In a background of long-lasting mood oscillations, character instability, and irritability are also reported: Monanni4 describes his character as often mutable, “so that it is impossible to be in sympathy with him.” Based on other contemporary accounts, Elliot writes2,3 that “Olivares suffered from acute hypersensitivity … was prone to sudden, terrifying bursts of temper … he lost his temper with people, with events, with fortune, with himself … he indulged in long tirades, and banged the table in outbursts of fury, although he could be affable, smooth, and indeed ingratiating in private conversations.” According to Marañon1, Olivares inherited from his father the irascible character, excessive meticulousness, and prolixity in details, traits that are typical of an obsessive personality. Marañon also notes that character abnormalities were reported in several other members of the family.

Interpretation of the Neuropsychiatric Syndrome

The available description of abnormal movements is too short for any definition based exclusively on the features of the motor disorder. So, the clinical interpretation can be made considering the whole neuropsychiatric picture. Movements were large and continuous, and supposedly activated by emotional stress (“when dealing with the most important affairs with his ministers”). The possible diagnoses include chorea, torsion dystonia, tics, and other complex involuntary movements that are commonly considered distinct from tics such as stereotypes, hyperekplexia, akathitic movements, and that can occur in the restless legs syndrome.6

Huntington’s disease should be excluded, owing to the absence of any ancestor affected, and of mental deterioration till the late years of Olivares’ life, although death occurred when he was only 58. Hereditary nonprogressive chorea of early onset, although rare, should also be considered. Another possibility is torsion dystonia: We can only postulate that torsion dystonia with the continual hyperkinesia usually twisting in pattern, and the sustained abnormal postures should have been so functionally disabling, to be not easily missed by the Olivares’ biographists.

We suggest that the association of involuntary movements with the typical personality and character traits is the strongest support of the hypothesis of Tourette Syndrome.

Compared with the general population, individuals with Tourette Syndrome appear to have an increased frequency of many different behavioral symptoms, including impulsivity and emotional lability6, anger, and short temper.7 Obsessional compulsive symptoms in particular have received close attention6. It has long been established that there are links between obsessive-compulsive disorder and depressive illness. Depression and anxiety scores are higher among Tourette Syndrome patients compared to normal controls.8 Among patients with Tourette Syndrome, Comings & Comings7 have found an increased prevalence of phobias and panic attacks, obsessions and compulsions, depression, and mania. These authors conclude that all of these psychopathological abnormalities may be linked to a common genetic disorder causing disinhibition of the limbic system.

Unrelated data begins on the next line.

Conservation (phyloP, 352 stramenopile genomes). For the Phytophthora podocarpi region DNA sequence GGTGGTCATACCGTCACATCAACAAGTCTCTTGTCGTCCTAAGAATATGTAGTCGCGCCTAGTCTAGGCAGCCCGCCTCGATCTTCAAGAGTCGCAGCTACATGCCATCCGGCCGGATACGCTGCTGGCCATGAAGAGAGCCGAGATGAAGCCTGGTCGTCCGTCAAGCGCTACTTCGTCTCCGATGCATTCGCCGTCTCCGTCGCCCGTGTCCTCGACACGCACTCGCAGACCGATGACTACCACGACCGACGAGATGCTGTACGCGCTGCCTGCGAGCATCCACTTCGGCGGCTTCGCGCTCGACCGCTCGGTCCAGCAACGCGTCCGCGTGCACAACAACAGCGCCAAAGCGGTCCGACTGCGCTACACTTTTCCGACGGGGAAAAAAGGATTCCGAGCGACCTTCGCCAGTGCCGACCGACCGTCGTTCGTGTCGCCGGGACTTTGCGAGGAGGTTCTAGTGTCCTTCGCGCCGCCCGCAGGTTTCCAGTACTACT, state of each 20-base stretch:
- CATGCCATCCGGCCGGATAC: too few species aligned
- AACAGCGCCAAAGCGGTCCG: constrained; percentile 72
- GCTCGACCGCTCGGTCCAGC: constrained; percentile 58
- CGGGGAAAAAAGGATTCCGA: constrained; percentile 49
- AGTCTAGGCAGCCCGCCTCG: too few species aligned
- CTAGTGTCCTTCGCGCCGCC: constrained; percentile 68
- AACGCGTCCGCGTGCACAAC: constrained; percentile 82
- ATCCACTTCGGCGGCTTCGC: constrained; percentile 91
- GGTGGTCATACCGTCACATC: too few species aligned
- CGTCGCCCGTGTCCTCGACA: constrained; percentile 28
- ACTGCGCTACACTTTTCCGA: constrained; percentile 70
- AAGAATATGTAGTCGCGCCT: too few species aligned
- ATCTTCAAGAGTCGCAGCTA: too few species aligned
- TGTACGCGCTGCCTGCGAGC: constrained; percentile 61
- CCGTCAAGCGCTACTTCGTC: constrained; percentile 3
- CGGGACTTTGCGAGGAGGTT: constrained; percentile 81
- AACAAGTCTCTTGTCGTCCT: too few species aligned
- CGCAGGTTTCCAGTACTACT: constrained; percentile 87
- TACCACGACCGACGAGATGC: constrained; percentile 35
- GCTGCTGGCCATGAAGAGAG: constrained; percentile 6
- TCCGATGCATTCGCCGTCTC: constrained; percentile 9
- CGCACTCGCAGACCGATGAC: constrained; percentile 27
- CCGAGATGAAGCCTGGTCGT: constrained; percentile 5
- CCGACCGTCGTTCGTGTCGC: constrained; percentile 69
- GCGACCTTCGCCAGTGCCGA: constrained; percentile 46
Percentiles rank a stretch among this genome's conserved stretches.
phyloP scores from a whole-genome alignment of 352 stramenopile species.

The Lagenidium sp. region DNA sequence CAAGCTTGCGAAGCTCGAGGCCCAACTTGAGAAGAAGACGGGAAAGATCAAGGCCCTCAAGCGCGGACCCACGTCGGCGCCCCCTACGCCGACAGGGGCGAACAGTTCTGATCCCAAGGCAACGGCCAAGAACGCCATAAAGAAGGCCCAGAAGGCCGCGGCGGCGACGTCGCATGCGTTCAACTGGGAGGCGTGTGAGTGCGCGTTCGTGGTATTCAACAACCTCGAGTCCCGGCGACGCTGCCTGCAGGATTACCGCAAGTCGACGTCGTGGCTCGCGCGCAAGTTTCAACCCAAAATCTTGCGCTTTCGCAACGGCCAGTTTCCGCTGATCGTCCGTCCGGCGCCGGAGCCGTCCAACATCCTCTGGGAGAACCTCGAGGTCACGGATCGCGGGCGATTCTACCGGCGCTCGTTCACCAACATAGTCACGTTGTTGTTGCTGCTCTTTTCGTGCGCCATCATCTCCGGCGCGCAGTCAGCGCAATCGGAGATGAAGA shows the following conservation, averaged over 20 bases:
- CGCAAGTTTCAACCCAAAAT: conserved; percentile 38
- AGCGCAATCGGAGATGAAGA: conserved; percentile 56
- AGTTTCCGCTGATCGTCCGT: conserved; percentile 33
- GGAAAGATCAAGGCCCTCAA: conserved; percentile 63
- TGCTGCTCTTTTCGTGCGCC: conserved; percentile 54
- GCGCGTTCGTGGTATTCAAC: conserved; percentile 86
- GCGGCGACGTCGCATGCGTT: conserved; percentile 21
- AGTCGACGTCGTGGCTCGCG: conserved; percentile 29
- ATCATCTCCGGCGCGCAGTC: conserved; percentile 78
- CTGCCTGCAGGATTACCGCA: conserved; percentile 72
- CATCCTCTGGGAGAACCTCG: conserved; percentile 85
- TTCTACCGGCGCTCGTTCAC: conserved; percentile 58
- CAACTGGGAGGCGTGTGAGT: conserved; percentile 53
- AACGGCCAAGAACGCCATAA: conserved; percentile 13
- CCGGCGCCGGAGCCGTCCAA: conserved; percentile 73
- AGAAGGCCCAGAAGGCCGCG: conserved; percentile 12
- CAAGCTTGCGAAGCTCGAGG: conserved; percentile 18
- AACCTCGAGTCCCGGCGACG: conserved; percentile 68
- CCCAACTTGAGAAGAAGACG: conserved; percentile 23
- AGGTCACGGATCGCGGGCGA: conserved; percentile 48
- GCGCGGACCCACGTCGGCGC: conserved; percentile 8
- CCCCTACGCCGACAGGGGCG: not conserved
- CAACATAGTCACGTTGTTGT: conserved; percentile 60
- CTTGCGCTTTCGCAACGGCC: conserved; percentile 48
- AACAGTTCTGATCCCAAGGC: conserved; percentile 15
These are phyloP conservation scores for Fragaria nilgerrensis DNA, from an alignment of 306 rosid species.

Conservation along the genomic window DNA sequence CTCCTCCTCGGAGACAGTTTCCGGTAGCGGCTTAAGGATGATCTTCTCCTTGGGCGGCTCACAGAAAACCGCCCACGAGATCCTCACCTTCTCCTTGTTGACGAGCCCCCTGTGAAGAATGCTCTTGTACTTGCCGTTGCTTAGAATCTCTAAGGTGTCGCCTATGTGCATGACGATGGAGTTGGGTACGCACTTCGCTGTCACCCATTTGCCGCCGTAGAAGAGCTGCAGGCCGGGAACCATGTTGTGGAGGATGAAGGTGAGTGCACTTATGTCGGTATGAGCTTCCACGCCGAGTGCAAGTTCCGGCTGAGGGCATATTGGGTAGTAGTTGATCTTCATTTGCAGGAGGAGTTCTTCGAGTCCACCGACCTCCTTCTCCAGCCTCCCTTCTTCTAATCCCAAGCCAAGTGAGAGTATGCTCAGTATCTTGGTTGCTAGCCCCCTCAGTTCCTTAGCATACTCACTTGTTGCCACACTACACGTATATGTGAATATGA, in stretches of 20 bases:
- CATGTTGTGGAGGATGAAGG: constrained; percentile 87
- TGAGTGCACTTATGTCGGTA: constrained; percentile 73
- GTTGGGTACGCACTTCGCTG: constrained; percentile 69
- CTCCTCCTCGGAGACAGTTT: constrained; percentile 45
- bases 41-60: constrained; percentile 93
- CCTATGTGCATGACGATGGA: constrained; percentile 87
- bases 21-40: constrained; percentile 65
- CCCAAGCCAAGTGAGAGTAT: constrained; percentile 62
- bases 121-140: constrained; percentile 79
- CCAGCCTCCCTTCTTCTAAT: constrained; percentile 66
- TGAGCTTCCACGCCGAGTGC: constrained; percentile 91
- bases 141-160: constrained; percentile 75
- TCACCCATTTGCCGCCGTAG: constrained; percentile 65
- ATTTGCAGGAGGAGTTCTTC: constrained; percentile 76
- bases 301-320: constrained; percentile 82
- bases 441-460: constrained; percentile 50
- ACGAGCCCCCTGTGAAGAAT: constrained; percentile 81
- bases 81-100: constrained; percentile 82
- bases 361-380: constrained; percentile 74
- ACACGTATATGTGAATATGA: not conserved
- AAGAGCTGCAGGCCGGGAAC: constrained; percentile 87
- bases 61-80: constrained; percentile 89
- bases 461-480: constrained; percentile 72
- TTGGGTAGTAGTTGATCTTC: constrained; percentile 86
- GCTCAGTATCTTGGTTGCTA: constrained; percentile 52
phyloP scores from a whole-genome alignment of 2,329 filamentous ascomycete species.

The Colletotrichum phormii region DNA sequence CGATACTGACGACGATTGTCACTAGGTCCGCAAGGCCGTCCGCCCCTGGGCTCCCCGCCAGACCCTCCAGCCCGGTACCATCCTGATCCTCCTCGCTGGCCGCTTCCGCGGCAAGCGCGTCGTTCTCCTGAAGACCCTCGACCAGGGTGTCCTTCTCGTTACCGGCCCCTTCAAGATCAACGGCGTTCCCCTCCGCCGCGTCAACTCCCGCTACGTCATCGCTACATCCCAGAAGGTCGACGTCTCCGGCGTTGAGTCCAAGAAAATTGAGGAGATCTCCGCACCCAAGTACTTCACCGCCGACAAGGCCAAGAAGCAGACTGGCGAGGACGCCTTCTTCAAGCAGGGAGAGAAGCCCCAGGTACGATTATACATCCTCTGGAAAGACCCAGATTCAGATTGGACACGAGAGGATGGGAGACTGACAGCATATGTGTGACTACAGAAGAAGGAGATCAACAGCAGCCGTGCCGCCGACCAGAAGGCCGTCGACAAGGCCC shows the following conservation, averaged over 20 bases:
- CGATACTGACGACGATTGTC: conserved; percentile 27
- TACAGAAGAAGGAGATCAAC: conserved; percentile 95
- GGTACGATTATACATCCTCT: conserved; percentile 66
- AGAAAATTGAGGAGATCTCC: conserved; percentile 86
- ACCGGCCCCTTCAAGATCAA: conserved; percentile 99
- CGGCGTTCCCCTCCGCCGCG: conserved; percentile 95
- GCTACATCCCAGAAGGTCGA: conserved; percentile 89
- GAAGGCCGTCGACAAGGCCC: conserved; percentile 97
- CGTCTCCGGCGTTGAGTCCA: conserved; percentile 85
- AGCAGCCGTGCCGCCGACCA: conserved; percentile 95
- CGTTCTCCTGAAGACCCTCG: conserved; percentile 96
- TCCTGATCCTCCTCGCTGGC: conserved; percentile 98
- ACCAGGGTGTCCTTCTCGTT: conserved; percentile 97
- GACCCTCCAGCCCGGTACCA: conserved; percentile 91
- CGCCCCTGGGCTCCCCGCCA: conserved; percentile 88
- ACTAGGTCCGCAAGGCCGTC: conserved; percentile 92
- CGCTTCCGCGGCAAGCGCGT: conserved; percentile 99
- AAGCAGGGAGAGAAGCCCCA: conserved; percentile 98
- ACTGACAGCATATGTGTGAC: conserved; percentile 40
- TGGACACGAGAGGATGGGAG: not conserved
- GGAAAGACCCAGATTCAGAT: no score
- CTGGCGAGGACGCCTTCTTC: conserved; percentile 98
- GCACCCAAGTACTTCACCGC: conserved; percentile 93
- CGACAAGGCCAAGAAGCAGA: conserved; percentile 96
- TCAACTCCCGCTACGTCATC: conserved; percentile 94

Although the role of Olivares in relation to the decline of Spain in the seventeenth century is controversial, many clues from contemporary observers and modern historians suggest that his psychological traits undoubtedly influenced his political decisions.

The presence of involuntary movements associated with psychopathologic features commonly observed in Tourette Syndrome make this diagnosis plausible.


We thank Dr. Francesco De Feo, Egle Casale Inzitari and Marco Inzitari for their assistance in decoding and translating the Monanni’s Dispatch. •

Domenico Inzitari is with the Italian National Research Council, Neuroscience Institute, Sesto Fiorentino, Florence, Italy. Vladimir Hachinski is with the Department of Clinical Neurological Sciences, Robarts Research Institute, University of Western Ontario, London, Canada, and is a past president of the WFN.

This article represents the opinions and interpretations of the authors and does not necessarily reflect the opinion of the WFN.


1. Marañon G. El Conde-Duque de Olivares. 3rd Edition, Madrid, 1952.

2. Elliot JH. The Count Duke of Olivares. Yale University Press, New Haven and London, 2nd Printing, 1988.

3. Elliot JH. Richielieu and Olivares. Cambridge University Press, Cambridge, 3rd Printing, 1987.

4. Monanni B. Monanni’s Dispatch. Mediceo, filza 4963, 14 Nov 1637, State Archives, Florence.

5. The New Encyclopaedia Britannica. Olivares Conde-Duque de. Micropaedia 1984; vol. VII, p.520.

6. The Tourette Syndrome Classification Study Group. Definition and Classification of Tic Disorders. Arch Neurol 1993; 50: 1013-1016.

7. Comings D, Comings B. A controlled study of Tourette Syndrome I-VII. Am J Hum Gen 1987; 41: 701-866.

8. Robertson MM, Shelley C, Baker J, Flynn D. The psychopathology of Gilles de la Tourette’s Syndrome. A Controlled study. Br J Psychiatry 1993; 162: 114-117.